Advocacy

Fight the power

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There's a gross moment or two in this, but its direct comparison of drug pushers and Big Food is right on target to me. Its paid flacks will not only disagree but feign outrage, but that's what they do. The fact is, a substantial portion of what Big Food concocts and purveys is as health-threatening as illegal drugs.


HFCS threat wasn't its chemistry, it was its economy

This is the last in a trio of entries (Part 1, Part 2) about a guest blogger Sara Ross's post at the maize-pimping website Corn Commentary that talks about "misconceptions" around high fructose corn syrup. It wasn't so spellbinding as to demand a three-part retort; I split them merely to reduce word count for a media-saturated readership.


The HFCS dodge: "Not worse" does not mean "not bad"

Under the headline, “Sweet News About Your Valentine’s Day Sweets,” a guest blogger at Corn Commentary discusses “misconceptions” about high fructose corn syrup while overlooking basic truth that ought to come first.

Before I get to them, though, let’s just pause for the headline. What exactly is the sweet news?


What can the RD designation be worth?

[I originally published this post a year (and three days) ago, but I'm bumping it to the top because it fits the thread of discussion kindled by Michele Simon's Eat Drink Politics report of last week.]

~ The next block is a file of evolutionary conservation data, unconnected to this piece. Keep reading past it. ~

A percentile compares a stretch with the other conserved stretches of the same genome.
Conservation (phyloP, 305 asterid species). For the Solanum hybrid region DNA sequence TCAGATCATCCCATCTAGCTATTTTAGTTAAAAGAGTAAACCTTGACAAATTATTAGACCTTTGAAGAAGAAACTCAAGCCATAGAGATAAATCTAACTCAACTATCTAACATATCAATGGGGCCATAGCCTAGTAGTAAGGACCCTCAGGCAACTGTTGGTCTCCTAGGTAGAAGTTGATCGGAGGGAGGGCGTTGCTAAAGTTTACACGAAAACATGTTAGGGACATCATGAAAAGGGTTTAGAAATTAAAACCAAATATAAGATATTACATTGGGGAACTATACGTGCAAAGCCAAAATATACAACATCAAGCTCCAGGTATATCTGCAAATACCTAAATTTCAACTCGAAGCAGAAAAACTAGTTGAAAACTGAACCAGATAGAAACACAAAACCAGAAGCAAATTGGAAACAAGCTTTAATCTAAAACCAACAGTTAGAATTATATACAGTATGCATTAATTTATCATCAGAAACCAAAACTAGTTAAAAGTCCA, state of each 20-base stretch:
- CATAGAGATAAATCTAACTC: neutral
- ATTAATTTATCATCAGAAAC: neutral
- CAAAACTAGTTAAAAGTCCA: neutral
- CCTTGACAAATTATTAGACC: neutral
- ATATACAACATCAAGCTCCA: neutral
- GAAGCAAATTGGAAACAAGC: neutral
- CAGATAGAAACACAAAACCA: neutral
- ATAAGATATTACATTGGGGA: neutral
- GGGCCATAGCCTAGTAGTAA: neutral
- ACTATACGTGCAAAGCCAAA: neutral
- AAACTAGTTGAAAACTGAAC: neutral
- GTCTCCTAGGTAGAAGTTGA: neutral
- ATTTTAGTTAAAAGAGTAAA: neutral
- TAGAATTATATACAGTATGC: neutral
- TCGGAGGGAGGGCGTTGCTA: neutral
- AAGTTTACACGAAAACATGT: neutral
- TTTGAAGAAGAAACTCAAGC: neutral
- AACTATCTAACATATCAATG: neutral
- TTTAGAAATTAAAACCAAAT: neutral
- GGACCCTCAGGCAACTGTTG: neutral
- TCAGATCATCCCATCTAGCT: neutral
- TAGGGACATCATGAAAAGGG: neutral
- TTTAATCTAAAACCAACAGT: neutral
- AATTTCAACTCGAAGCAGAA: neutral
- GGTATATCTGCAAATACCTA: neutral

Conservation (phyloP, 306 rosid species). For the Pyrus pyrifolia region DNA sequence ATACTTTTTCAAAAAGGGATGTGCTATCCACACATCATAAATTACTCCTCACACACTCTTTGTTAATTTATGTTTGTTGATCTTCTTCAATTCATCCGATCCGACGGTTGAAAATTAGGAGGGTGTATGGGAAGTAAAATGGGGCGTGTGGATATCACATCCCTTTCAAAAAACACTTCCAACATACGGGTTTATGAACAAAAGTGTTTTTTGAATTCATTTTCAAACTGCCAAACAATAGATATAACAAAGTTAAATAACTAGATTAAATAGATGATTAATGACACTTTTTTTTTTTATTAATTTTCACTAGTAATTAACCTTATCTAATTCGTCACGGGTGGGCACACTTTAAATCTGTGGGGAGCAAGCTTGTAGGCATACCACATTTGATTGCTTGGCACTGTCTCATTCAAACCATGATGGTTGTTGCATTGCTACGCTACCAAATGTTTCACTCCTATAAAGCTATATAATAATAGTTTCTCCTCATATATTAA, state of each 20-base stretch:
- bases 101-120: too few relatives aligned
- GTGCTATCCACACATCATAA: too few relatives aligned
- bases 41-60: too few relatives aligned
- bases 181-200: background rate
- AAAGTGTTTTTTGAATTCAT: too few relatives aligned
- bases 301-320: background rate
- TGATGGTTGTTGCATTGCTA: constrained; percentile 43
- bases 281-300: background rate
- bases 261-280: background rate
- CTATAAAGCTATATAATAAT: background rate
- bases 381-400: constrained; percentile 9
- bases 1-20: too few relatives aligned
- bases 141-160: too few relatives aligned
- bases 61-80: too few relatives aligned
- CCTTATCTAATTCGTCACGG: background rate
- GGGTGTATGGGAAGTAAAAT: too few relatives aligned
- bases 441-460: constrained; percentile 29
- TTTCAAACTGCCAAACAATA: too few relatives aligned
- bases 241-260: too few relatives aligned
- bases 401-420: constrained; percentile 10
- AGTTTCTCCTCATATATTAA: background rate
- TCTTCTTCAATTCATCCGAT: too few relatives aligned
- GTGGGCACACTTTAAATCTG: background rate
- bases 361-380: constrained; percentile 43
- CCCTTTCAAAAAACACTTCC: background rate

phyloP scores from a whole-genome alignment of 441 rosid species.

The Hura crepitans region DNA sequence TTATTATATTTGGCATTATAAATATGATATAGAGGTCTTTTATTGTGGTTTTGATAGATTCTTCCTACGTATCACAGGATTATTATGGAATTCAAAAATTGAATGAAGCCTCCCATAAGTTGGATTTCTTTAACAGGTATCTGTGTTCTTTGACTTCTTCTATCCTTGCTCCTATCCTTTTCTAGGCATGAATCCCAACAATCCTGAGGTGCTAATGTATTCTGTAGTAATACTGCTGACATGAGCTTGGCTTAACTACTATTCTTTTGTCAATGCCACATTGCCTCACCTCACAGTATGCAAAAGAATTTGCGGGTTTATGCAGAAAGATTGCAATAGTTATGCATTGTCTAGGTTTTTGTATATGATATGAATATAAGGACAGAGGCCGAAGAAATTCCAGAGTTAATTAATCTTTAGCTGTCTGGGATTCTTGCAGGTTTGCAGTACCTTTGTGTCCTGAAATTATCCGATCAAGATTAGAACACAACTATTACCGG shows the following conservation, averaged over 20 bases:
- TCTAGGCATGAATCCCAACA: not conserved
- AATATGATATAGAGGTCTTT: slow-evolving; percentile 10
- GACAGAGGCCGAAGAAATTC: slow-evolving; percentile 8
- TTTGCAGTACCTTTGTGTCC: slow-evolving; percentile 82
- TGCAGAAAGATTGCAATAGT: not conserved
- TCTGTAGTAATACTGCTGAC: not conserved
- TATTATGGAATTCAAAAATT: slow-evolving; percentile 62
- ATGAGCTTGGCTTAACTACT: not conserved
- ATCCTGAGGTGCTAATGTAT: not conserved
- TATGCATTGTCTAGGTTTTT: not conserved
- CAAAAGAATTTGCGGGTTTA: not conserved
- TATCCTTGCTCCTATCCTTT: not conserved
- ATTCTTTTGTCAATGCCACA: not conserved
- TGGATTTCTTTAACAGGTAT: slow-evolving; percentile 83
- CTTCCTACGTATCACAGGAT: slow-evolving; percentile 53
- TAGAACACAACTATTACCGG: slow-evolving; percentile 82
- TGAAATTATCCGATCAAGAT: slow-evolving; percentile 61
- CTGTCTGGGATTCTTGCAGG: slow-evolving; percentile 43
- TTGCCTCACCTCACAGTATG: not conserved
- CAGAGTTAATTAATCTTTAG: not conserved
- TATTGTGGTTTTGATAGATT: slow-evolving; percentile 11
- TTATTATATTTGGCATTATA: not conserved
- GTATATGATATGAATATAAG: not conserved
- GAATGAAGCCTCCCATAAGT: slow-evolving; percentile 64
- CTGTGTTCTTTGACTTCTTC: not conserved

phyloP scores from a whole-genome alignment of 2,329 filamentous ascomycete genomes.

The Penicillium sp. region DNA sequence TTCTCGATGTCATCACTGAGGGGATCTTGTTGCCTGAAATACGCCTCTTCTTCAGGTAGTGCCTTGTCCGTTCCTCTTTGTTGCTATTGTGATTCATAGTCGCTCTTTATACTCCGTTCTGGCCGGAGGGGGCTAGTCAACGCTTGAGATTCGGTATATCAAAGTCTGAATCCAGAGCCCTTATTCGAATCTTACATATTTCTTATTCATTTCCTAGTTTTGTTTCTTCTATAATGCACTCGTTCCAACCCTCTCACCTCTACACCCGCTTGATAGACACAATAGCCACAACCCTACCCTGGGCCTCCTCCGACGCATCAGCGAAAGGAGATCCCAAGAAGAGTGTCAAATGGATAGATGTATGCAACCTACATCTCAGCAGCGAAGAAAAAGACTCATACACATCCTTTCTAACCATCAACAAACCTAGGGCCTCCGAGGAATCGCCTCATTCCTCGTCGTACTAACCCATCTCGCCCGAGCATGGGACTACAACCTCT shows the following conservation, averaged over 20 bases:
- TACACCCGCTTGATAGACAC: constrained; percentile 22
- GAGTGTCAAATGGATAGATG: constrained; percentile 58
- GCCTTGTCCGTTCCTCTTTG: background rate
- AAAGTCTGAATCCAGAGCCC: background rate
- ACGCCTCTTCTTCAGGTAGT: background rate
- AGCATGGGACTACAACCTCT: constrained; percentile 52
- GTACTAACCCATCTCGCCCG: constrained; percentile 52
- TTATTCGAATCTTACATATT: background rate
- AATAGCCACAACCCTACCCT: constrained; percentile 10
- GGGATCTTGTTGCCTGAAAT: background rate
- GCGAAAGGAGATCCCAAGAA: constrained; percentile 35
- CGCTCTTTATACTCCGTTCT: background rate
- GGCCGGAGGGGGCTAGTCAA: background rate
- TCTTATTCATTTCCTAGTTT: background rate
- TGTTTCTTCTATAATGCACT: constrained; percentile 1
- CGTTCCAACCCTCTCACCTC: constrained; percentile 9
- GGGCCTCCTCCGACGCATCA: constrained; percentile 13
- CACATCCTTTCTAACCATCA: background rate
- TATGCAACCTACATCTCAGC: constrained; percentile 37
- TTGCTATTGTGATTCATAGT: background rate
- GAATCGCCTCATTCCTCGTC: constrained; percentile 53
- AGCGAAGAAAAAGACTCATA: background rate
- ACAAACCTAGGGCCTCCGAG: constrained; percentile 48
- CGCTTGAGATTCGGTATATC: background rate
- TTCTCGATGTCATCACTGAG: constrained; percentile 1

Based on my early experience with them, and on what I've heard from others of their experiences, I have long held opprobrium for registered dietitians. But it has recently bubbled over again.


A truer "Coming Together"

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This is the Coke commercial you may have heard about, in which it "tackles" the obesity problem it helps to perpetuate with gauzy images and assertions that range from questionable to bullshit.

Well, actually, it's the commercial's video, but paired with a more honest audio track in which some of Coke's egregious statements and oversights are pointed out.


Beyonce's choice: $50 mil or kids' health

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I've been taking a break from blogging, not to get away from it but to concentrate on a 9,000-word speech and accompanying slide show I'm giving in February. I don't know if you've noticed but Klout sure has, dropping me from 61 to 57, so far. I wish I knew what that meant.


A groaning board of the year's best food and ag titles

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Like most folks, I'm a sucker for "best" lists, and this is the season for them. From Civil Eats comes a list of the year's best food and agriculture books, and I wanted to share it. It combines mainstream titles such as Barry Estabrook's Tomatoland and The Art of Fermentation by Sandor Ellix Katz with an excellent range of other titles I was glad to learn about.


Yoni Freedhoff gets out his message to Big Food, anyway

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There is plenty that Big Food could do to lessen its crushing effect on national health, and for a moment there, it seemed as though it wanted to hear some ideas. But then it realized what it had done and said "screw you" to the nice doctor it had invited. So Dr. Yoni Freedhoff made his slides into a presentation for you and me ... and possibly, some of the Big Food foot soldiers who would have seen the presentation in its intended forum, if their peeps weren't such dicks.


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